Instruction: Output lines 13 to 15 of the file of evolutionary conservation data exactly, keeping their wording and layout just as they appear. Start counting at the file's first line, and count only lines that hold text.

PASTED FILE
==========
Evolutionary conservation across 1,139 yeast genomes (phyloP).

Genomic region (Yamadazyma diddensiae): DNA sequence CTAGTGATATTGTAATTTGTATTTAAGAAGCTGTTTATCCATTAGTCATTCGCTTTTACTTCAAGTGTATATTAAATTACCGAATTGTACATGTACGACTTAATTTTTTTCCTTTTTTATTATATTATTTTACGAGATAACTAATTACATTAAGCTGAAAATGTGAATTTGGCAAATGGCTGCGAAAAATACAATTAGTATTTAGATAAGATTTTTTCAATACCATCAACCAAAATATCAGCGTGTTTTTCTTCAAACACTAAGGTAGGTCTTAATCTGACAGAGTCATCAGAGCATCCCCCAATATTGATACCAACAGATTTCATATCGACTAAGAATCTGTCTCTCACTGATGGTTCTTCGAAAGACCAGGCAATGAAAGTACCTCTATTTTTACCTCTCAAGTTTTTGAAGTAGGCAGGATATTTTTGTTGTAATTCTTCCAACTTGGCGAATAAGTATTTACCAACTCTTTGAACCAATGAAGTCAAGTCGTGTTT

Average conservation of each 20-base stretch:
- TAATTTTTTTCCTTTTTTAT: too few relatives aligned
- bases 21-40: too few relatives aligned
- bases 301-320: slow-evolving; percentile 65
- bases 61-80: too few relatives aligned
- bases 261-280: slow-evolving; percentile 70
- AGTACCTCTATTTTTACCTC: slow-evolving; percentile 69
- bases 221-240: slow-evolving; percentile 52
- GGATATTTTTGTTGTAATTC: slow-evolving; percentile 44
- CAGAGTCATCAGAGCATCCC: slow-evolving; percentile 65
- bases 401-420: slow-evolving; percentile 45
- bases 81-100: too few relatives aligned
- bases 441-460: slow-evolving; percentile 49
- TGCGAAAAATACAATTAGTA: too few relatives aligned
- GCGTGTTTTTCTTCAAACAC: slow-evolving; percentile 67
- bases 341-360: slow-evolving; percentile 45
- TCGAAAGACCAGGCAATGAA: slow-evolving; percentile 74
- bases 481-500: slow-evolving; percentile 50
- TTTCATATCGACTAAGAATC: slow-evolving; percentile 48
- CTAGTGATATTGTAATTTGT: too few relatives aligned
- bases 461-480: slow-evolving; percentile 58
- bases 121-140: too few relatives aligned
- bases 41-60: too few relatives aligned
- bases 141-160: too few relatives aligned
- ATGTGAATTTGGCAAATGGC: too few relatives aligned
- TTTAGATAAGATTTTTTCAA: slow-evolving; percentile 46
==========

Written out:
- bases 401-420: slow-evolving; percentile 45
- bases 81-100: too few relatives aligned
- bases 441-460: slow-evolving; percentile 49